Hudson assured the Marquette community that there was no active threat to campus, and that MUPD was assisting MPD with an investigation of the shooting. 

“During an active investigation, ensuring the safety of our community and the accuracy of information is critical,” Hudson said in the statement. “We communicated as soon as we could through social media and text that there was no threat to campus and that we were assisting MPD.” 

Later in the statement, Hudson advised students, faculty and staff to opt into text messaging safety alerts, download the Eagle Eye app and follow the MUPD Twitter account for updates. 

The statement said that MUPD posts updates on Twitter “in real time.” However, the tweet had the same message verbatim as the safety alert and was sent out on Twitter at the same time as the text message at 7 p.m. 

MUPD needs to consider how students are feeling, and not leave them in the dark. Instead, they should be proactive rather than reactive with their communication. 

Additionally, failing to be transparent can cause parents to panic. With no information and many not being near Marquette, parents don’t have insight into what’s happening on campus and they will likely worry about the safety of their children.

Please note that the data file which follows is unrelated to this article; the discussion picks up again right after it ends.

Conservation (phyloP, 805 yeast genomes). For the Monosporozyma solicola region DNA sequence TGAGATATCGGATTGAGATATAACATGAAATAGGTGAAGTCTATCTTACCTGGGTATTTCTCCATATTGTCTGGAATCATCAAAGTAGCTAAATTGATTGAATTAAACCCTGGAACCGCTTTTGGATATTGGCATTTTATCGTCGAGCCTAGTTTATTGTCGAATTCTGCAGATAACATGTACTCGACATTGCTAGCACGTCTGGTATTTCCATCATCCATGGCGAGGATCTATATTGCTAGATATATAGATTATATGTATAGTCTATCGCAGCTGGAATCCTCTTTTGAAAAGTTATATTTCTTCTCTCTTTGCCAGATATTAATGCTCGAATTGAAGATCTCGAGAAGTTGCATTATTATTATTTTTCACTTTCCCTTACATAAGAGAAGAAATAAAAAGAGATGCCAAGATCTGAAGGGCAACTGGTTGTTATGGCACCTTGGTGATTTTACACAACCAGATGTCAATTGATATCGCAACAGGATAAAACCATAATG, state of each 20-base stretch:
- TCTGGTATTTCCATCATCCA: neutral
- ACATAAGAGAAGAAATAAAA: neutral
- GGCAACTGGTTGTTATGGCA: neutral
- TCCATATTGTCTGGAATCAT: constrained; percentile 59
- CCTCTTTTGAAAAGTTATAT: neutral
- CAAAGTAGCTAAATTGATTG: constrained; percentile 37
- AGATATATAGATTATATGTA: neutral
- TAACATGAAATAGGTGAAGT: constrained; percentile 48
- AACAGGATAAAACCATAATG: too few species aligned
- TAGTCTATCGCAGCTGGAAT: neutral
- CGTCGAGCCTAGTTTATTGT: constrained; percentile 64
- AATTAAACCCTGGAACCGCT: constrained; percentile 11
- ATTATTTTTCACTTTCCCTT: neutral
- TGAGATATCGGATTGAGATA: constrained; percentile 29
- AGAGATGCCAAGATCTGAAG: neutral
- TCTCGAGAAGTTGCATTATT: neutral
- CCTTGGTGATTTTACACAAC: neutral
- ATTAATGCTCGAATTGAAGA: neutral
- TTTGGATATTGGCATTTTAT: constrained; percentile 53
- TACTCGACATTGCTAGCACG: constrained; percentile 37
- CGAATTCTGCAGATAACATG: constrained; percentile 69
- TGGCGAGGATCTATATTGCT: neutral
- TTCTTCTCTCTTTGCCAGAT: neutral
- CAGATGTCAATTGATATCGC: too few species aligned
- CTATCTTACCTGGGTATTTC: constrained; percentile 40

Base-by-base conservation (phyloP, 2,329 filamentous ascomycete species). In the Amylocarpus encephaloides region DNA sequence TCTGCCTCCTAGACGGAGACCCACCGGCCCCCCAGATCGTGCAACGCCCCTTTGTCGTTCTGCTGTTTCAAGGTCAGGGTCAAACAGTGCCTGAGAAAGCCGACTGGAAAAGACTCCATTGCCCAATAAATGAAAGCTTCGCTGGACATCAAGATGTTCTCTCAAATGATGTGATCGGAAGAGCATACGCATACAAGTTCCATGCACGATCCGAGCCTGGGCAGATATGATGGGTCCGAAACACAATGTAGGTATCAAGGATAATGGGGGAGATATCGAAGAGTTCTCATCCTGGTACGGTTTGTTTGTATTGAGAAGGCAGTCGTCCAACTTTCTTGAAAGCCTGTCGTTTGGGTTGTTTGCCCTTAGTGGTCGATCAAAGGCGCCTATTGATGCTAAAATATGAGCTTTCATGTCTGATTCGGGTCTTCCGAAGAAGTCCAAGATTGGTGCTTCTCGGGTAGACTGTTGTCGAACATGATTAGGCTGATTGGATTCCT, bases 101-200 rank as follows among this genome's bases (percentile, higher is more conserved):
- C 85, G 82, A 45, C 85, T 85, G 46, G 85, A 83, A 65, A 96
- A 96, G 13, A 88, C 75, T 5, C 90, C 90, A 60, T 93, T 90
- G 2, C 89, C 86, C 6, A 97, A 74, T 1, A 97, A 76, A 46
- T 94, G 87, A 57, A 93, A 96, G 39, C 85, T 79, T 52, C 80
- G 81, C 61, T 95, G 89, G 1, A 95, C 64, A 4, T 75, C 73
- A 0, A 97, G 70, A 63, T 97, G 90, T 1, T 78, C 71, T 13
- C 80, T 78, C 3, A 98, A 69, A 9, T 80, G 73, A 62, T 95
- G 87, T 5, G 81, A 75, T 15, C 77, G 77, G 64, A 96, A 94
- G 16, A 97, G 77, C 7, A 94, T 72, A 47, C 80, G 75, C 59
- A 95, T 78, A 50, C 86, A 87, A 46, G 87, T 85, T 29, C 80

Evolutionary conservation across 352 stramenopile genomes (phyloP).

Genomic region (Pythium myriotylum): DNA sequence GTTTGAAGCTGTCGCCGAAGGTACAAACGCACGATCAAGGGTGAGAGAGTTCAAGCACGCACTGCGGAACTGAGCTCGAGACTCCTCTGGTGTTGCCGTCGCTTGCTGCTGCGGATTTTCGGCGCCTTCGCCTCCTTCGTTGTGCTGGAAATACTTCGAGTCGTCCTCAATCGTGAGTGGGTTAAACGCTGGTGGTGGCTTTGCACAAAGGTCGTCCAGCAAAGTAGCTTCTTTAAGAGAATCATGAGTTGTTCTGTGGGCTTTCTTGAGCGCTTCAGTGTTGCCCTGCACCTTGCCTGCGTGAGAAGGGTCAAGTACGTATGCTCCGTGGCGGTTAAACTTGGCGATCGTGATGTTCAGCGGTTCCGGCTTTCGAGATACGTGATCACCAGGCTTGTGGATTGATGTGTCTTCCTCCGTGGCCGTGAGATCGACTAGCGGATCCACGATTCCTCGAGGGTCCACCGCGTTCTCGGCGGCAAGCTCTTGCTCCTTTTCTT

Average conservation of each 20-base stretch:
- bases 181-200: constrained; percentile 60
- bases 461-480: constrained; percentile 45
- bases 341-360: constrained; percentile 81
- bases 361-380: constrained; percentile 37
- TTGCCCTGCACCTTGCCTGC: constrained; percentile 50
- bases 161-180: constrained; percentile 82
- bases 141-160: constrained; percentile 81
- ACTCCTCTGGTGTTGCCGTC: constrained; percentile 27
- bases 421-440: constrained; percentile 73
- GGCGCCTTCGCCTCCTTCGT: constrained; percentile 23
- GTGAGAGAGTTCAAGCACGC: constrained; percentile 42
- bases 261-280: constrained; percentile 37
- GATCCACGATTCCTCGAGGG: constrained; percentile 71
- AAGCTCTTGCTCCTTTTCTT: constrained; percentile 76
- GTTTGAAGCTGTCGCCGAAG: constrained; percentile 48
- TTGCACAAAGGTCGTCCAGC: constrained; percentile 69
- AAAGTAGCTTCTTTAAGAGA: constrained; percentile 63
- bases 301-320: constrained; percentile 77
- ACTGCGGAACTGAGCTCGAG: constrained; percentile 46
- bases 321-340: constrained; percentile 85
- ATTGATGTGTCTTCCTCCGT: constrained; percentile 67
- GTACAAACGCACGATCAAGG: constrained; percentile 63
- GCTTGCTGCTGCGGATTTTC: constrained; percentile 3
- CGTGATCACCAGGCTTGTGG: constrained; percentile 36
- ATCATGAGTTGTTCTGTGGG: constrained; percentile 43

MUPD’s lack of transparency has been an ongoing issue. 

MUPD sent a safety email March 14, 2021 about a male individual who was threatening and striking women in the Marquette area. 

The March 14 message was the first direct communication with the Marquette community, despite the individual engaging in more than one violent incident on campus prior to the MUPD safety email; the individual was also seen in Mashuda Hall the week before where he threw a water bottle at a desk receptionist. 

MUPD also failed to provide timely information Feb. 16, 2020 when a bullet entered a study room of Wells Street Hall in The Commons. A safety alert was sent to students nearly 40 minutes after the incident, merely saying that shots were fired near North 17th Street and West Highland Avenue. MUPD did not say a residence hall had been affected until nearly an hour and a half later. 

Another incident occurred October 2019 when MUPD and Marquette failed to provide information about a Marquette student who was missing for five days. 

Although the university said the incident was a family matter and wasn’t supposed to be public, the missing student’s friends did not keep the incident private, so MUPD should have communicated with the Marquette community to seek involvement in locating him. 

MUPD needs to reassess what they deem necessary to share with students. Failing to provide information in a timely manner is putting the safety of campus at risk, not protecting it. 

Editorial topics by the Marquette Wire are decided at weekly meetings between members of the executive board. The editorial is crafted with leadership by the executive opinions editor. The executive board consists of the executive director of the Wire, managing editor of the Marquette Tribune, managing editor of the Marquette Journal, general manager of MUTV, general manager of MUR and ten additional top editors across the organization.